|Bid||0.00 x 0|
|Ask||0.00 x 0|
|Day's range||1,865.50 - 1,898.00|
|52-week range||1,624.00 - 2,447.00|
|Beta (3Y monthly)||0.79|
|PE ratio (TTM)||36.50|
|Earnings date||4 Feb 2019 - 8 Feb 2019|
|Forward dividend & yield||0.34 (1.81%)|
|1y target est||1,810.38|
European shares had their best day in almost two months on Thursday as upbeat trade data from China and a steadying of its currency helped to calm some fears of recession and a further escalation in Sino-U.S. trade tensions. The pan-European STOXX 600 index rose for a second day, closing 1.7% higher, swept up in a global rally after days of turmoil sparked by an escalation in U.S.-China trade tensions last week. Data showed July exports in China rose at their fastest since March, while a fall in imports was not as bad as a forecast, soothing worries that the protracted and escalating trade war will tip the world into recession.
Mining stocks thrust London's main index higher on Thursday after a round of Chinese data dissipated some global growth fears and nickel prices hit a 16-month high amid supply worries, while Hargreaves Lansdown advanced after strong annual results. The FTSE 100, which fell almost 5% in the days after President Donald Trump said he would slap tariffs on more Chinese imports last week, recovered for the second session running and surged 1.2%.
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(Bloomberg) -- Want the lowdown on European markets? In your inbox before the open, every day. Sign up here.Hargreaves Lansdown Plc attracted new clients in a year that ended with the U.K.’s biggest online investment platform caught up in the tumult surrounding Neil Woodford’s decision to freeze his flagship fund.The platform got 133,000 new clients for the 12-month period ended June 30, the company said in a statement on Thursday. This compares with the 137,000 new clients it signed up for the 12-month period ended June 30, 2018. Hargreaves rose as much as 6.7% in London trading.Hargreaves Lansdown has come under intense scrutiny for its longstanding backing of U.K. stock picker Woodford. The platform said in June that 291,520 clients either own shares in the LF Woodford Equity Income Fund or are exposed to it indirectly. Woodford shocked the financial world that month when he froze withdrawals in his flagship fund, citing an inability to sell holdings quickly enough to meet redemption requests.“I have apologised to all clients who have been impacted by the recent problems around the Woodford Equity Income Fund, because we all share their disappointment and frustration,” Chief Executive Officer Chris Hill said in the statement. “I am determined that we learn from events such as these.”Net new business totaled 7.3 billion pounds ($8.9 billion) in the period, more than the 6.9 billion pounds forecast in a company-compiled analyst consensus.The firm’s assets under administration rose to 99.3 billion pounds from the 91.6 billion pounds as of June 30, 2018. The firm’s net revenue rose to 480.5 million pounds from 447.5 million pounds the previous year. That’s below a company-compiled average of 484.1 million pounds by 15 analysts.Hargreaves removed Woodford’s flagship fund from one of its “favorite” lists after he froze redemptions and also sold its stake in a smaller Woodford fund as the Oxford-based manager came under fire from regulators, politicians and long-time backers. The company also waived its platform fee for clients who held the suspended fund. It estimates loss of revenue to be at about 360,000 pounds per month while the fund remains closed, according to the statement.Hill and Chief Financial Officer Philip Johnson won’t take bonuses for 2019 in the wake of the Woodford fund suspension, according to the statement. Other executives including Research Director Mark Dampier and Chief Investment Officer Lee Gardhouse will also forgo their bonuses for the same period, according to a spokesman for the company.(Updates with share moves in second paragraph, lost revenue details in seventh paragraph.)To contact the reporter on this story: Suzy Waite in London at firstname.lastname@example.orgTo contact the editors responsible for this story: Shelley Robinson at email@example.com, Ambereen ChoudhuryFor more articles like this, please visit us at bloomberg.com©2019 Bloomberg L.P.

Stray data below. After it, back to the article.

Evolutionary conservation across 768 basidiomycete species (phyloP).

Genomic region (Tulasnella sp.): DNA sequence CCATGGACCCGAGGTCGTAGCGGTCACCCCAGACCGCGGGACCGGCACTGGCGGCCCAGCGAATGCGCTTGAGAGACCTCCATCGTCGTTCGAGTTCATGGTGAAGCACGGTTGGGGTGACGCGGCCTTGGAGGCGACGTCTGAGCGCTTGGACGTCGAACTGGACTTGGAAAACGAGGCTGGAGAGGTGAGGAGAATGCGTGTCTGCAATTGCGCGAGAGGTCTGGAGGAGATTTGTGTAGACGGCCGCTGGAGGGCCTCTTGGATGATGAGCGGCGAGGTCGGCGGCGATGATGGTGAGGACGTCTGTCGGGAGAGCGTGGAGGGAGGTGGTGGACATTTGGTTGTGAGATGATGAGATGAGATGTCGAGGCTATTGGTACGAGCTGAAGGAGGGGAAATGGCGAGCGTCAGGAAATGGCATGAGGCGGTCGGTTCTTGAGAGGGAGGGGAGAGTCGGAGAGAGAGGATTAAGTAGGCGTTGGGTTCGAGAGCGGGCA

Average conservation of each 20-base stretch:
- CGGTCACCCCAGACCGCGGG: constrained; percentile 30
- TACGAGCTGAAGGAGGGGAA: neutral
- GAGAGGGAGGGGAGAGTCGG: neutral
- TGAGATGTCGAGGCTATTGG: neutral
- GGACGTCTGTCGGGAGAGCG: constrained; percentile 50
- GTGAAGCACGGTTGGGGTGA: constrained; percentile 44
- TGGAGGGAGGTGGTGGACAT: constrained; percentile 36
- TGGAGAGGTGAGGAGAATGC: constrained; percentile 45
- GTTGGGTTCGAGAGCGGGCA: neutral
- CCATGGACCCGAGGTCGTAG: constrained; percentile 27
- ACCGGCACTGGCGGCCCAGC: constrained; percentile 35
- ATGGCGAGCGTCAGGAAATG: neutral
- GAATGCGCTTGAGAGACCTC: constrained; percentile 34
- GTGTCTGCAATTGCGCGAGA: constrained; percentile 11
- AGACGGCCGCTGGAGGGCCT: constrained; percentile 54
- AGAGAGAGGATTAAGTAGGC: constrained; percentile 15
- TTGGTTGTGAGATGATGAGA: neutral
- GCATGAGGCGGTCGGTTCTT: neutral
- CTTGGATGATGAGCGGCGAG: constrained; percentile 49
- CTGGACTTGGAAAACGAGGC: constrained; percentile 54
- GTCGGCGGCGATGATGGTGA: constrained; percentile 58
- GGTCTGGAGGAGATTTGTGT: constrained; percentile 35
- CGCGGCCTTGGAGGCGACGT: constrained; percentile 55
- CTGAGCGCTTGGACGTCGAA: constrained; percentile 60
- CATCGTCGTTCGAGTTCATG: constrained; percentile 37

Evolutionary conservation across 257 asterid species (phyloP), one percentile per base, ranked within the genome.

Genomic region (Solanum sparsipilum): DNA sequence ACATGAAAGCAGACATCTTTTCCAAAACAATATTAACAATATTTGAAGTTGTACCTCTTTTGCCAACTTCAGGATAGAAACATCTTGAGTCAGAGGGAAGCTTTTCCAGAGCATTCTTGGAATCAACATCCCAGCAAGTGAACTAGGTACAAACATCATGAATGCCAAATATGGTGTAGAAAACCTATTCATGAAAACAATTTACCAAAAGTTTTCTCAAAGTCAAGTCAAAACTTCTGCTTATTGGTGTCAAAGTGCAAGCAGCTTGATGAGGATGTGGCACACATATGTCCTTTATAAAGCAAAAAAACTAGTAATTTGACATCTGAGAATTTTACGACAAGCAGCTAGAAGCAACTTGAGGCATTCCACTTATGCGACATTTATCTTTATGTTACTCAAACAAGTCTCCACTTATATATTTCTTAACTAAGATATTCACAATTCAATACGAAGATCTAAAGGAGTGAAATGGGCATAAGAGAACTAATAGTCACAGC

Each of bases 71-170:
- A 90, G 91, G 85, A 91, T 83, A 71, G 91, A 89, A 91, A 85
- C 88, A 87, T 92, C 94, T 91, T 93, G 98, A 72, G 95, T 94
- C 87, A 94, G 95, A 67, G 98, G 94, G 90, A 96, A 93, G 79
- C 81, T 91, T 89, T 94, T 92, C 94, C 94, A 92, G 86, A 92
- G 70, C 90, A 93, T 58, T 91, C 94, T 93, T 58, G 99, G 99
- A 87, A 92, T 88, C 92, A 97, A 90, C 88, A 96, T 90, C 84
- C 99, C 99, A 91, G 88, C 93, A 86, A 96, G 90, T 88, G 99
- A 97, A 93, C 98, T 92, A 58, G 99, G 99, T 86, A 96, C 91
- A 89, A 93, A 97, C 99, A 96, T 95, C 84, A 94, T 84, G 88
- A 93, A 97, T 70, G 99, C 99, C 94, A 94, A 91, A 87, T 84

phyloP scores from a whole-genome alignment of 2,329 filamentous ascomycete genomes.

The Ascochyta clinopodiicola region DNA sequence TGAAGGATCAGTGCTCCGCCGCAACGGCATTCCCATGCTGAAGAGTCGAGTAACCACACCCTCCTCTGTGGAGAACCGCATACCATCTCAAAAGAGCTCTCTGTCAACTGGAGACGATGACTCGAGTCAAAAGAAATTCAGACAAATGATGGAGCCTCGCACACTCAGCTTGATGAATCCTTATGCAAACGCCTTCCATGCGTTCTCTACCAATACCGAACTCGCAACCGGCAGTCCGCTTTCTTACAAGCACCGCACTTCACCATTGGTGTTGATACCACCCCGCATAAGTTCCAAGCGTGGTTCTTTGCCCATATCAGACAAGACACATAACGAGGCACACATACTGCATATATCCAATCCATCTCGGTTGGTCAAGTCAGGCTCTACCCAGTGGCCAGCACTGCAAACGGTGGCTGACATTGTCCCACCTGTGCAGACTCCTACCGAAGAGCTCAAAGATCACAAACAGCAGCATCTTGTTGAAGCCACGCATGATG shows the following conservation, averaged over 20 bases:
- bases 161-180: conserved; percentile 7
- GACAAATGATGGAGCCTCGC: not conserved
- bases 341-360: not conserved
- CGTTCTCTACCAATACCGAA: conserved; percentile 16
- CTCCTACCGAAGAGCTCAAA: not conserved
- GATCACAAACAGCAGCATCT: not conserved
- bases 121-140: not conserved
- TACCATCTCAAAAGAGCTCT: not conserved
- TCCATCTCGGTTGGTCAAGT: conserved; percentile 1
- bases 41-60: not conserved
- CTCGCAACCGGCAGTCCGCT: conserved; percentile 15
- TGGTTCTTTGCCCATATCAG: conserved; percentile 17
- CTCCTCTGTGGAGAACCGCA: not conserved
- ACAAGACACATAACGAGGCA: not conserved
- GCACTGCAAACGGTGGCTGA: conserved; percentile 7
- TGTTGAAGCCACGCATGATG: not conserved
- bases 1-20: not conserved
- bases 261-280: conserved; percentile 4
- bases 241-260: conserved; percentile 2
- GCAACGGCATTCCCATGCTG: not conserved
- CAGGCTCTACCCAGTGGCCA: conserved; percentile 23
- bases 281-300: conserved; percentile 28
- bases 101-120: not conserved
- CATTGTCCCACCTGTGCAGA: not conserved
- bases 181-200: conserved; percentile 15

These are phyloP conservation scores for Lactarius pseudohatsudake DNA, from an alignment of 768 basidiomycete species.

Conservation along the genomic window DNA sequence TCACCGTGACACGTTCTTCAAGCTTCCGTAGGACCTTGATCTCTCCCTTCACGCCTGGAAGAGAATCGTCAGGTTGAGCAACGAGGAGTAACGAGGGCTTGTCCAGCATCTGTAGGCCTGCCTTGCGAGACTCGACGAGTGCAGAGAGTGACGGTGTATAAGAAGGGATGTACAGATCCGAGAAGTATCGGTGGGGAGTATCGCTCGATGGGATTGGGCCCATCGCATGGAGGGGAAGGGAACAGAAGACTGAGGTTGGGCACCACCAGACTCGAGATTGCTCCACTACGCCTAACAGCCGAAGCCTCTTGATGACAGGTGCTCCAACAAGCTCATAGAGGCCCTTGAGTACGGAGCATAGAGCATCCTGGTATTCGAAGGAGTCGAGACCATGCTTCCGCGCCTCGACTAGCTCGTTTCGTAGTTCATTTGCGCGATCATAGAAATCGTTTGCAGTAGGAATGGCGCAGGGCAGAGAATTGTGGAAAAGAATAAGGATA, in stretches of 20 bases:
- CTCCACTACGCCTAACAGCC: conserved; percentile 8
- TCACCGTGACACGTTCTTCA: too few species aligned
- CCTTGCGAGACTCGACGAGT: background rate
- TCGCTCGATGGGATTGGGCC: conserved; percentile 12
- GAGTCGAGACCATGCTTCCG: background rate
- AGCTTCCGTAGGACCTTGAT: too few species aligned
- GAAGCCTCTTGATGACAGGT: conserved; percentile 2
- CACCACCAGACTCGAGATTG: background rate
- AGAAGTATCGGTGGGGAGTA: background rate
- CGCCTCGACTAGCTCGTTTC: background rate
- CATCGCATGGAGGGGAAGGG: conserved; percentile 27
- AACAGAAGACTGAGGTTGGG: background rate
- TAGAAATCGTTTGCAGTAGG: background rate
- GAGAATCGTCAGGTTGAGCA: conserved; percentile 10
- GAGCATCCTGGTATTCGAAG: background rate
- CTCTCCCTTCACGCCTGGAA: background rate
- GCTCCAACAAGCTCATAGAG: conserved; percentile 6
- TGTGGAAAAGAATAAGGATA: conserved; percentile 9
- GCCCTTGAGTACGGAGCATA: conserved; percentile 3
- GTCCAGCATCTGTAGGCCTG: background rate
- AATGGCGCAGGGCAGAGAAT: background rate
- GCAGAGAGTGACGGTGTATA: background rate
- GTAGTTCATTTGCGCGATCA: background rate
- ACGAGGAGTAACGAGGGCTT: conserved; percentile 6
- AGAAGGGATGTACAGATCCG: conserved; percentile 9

The FTSE 100 , which fell almost 5% in the days after President Donald Trump said he would slap tariffs on more Chinese imports last week, recovered for the second session running and surged 1.2%. The more domestically focussed mid-cap index rose 1% on its best day in nearly three months. "The trade spat is far from over, but while the rhetoric and the actions have been dialled down, traders are swooping in snapping up relatively cheap stocks," CMC Markets analyst David Madden said.